Clinton condemns shooting of Baton Rouge officers
CINCINNATI (AP) — Hillary Clinton on Monday called for an end to the “madness” after the death of three law enforcement officers in Baton Rouge, Louisiana, condemning a series of recent shootings involving police and vowing to hold those who kill police officers legally accountable.
“They represent the rule of law itself. If you take aim at that and at them you take aim at all of us,” Clinton told civil rights activists at the annual convention of the NAACP. “There can be no justification, no looking the other way.”
The Democratic presidential candidate condemned the killing of three Louisiana law enforcement officers, the latest in a recent string of shootings involving black men in Louisiana and Minnesota and police officers in Dallas.
“We have difficult, painful, essential work ahead of us to repair the bonds between our police and our communities and between and among each other,” she said.
A former Marine ambushed police in Baton Rouge on Sunday, killing three law enforcement officers in the attack. Three other officers were wounded, one critically. The shooting was the fourth high-profile deadly encounter involving police over the past two weeks.
Melania Trump ignites GOP convention after gloom, turmoil
CLEVELAND (AP) — After a harsh primary, Republicans kicked off Donald Trump’s general election campaign with a warm and personal validation from his wife, Melania Trump, who emotionally assured GOP convention delegates and voters across the country that the brash candidate has the character and determination to unite a divided nation
“If you want someone to fight for you and your country, I can assure you, he is the guy,” Mrs. Trump told delegates in her highest profile appearance of the presidential campaign.
Her husband made a brief, but showy entrance, into the convention hall to introduce her, emerging from shadows and declaring, “We’re going to win, we’re going to win so big.” He returned to the stage after his wife’s remarks, greeting her warmly with a kiss and cheering her on along with the crowd.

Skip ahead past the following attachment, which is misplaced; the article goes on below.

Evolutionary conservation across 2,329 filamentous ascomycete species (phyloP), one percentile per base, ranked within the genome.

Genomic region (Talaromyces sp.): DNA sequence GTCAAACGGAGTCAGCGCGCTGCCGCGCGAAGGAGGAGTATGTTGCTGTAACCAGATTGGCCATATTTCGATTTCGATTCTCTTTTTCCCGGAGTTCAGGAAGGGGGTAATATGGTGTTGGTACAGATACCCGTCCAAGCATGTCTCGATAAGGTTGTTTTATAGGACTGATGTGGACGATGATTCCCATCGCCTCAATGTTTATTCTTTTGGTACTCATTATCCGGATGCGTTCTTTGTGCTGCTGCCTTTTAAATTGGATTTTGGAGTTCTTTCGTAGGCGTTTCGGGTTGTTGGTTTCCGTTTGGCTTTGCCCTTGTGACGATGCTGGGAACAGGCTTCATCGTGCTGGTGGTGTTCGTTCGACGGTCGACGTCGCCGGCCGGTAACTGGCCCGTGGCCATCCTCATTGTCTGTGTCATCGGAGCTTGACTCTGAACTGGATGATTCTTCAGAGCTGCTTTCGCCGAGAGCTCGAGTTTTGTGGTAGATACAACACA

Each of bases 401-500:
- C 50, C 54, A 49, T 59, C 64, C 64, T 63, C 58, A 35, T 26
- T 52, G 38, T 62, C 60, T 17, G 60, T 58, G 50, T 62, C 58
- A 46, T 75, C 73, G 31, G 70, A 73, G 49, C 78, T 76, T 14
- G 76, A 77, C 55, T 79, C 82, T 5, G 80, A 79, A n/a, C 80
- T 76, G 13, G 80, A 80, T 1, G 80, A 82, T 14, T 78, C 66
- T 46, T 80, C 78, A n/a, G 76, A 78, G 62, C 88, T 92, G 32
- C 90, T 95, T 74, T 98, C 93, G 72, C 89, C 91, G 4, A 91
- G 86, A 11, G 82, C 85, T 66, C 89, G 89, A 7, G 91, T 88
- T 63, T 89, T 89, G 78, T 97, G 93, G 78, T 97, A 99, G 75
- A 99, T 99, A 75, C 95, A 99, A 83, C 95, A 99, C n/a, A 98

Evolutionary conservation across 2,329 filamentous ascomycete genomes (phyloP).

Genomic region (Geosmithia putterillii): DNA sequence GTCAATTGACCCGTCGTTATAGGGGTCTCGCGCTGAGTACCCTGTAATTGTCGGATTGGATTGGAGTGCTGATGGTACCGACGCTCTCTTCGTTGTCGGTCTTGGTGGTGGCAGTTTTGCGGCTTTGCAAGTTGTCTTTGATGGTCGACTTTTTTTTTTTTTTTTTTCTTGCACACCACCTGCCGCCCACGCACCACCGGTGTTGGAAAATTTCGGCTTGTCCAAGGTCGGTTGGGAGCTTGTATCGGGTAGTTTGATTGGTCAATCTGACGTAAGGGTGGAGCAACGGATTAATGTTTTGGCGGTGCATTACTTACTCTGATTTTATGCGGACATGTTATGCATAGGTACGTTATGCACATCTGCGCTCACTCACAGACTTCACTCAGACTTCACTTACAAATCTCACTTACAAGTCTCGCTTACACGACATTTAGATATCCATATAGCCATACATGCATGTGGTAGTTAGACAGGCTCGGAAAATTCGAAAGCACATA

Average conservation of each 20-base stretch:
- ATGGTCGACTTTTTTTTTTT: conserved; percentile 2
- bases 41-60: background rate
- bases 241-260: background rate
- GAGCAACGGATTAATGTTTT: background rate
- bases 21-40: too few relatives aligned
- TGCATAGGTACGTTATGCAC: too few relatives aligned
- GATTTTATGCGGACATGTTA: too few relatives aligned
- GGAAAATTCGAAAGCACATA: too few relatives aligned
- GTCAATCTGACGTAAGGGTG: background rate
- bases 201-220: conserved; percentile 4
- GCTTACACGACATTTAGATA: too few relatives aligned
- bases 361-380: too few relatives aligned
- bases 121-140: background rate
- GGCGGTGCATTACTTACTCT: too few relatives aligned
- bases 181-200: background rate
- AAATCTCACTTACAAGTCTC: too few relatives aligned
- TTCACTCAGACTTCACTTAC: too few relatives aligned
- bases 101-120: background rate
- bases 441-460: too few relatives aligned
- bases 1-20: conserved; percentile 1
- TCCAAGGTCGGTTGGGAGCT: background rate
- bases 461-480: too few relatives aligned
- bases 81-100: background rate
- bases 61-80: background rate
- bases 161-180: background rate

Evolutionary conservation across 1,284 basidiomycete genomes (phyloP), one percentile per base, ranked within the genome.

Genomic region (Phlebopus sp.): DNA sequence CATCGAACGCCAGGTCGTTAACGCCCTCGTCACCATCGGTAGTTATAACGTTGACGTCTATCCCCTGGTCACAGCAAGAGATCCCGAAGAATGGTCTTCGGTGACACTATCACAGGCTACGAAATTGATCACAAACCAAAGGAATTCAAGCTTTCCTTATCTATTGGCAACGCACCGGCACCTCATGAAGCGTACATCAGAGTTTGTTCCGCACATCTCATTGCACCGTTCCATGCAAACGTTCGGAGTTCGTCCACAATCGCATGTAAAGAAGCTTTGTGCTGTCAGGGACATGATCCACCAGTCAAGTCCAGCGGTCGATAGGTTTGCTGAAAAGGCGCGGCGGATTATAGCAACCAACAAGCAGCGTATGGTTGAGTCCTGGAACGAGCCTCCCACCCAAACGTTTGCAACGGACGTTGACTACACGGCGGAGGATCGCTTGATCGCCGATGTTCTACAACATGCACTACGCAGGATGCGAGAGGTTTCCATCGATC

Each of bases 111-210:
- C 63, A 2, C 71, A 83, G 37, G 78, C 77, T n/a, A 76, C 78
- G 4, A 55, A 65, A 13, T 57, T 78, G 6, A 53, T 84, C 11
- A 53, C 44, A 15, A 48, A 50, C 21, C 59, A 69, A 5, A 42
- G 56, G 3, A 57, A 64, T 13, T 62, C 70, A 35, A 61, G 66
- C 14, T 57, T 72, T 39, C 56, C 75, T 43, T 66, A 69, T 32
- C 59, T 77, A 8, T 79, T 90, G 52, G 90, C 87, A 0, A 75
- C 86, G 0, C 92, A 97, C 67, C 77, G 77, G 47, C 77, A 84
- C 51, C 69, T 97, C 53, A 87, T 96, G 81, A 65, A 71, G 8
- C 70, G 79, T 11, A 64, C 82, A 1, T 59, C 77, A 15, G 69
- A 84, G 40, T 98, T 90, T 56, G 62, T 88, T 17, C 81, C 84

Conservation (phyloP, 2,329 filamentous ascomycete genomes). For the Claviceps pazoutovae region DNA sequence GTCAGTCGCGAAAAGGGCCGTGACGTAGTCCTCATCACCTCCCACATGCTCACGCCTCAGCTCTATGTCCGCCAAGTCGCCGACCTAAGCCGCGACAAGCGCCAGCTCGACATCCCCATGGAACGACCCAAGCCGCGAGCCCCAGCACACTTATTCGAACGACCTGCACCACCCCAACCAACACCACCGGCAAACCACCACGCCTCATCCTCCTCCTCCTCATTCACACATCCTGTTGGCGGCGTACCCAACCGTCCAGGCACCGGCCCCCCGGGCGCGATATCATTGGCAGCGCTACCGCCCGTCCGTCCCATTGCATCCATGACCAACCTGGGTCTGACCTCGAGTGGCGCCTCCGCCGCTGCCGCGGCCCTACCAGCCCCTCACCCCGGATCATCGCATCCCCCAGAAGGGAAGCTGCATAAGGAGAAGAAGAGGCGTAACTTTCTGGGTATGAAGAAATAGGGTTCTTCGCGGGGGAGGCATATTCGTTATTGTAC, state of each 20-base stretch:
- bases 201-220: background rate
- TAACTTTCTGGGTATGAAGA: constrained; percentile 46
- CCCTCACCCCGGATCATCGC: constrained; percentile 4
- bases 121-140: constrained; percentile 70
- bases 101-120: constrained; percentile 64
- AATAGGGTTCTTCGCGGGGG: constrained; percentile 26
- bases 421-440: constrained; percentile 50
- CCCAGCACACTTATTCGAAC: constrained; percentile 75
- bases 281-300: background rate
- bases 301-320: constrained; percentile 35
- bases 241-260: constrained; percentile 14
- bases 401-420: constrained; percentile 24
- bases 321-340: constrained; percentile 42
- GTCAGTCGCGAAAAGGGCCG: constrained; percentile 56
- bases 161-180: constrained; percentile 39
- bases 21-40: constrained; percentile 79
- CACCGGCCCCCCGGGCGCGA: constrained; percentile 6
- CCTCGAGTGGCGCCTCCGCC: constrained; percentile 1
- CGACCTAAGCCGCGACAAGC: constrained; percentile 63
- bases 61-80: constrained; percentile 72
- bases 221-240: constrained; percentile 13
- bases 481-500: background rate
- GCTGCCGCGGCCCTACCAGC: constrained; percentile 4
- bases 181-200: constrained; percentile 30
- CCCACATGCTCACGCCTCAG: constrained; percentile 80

Mrs. Trump’s hopeful remarks were a sharp contrast to the night’s other speakers, who painted a bleak picture of a nation gripped by insecurity. The speeches were also filled with harsh criticism of Democrat Hillary Clinton, with delegates chanting “lock her up.”
The evening’s “Make America Safe Again” theme took on new resonance given the nation’s unsettlingly violent summer.A parade of speakers told detailed stories about deadly combat missions and loved ones killed at the hands of people in the United States illegally. And they cast the turbulent times as a direct result of weak leadership by President Barack Obama and Clinton, who spent four years in the administration.
10 Things to Know for Tuesday
Your daily look at late-breaking news, upcoming events and the stories that will be talked about Tuesday:
1. TRUMP KICKS OFF CONVENTION
Republicans and their nominee Donald Trump open their presidential convention against a backdrop of violence and deep discontent within their party.
2. WHO MELANIA TRUMP IS
Most Americans don’t know much about Trump’s third wife, who is 24 years his junior and was the star speaker on the convention’s opening night.
Slain Baton Rouge officers all hailed from same community
DENHAM SPRINGS, La. (AP) — Fresh out of the police academy, Matthew Gerald was so proud to bring his cruiser home that he stood in the driveway, wiping it down under the hot Louisiana sun. His neighbor Ashley Poe watched as he flicked the blue lights on and off, on and off.
Poe and her husband shared a laugh. The 41-year-old former soldier and Marine looked like an excited kid.
“It’s like living out the dream,” she said.
Gerald got to live it only for a few months. He was one of three officers gunned down in an ambush Sunday in Baton Rouge, traumatizing a nation already on edge.
In the span of 10 turbulent days, 10 law enforcement officers have been killed by attackers — at a protest march in Dallas, a courthouse in Michigan and now a convenience store in Baton Rouge.
Killer of Baton Rouge law officers a man of mixed messages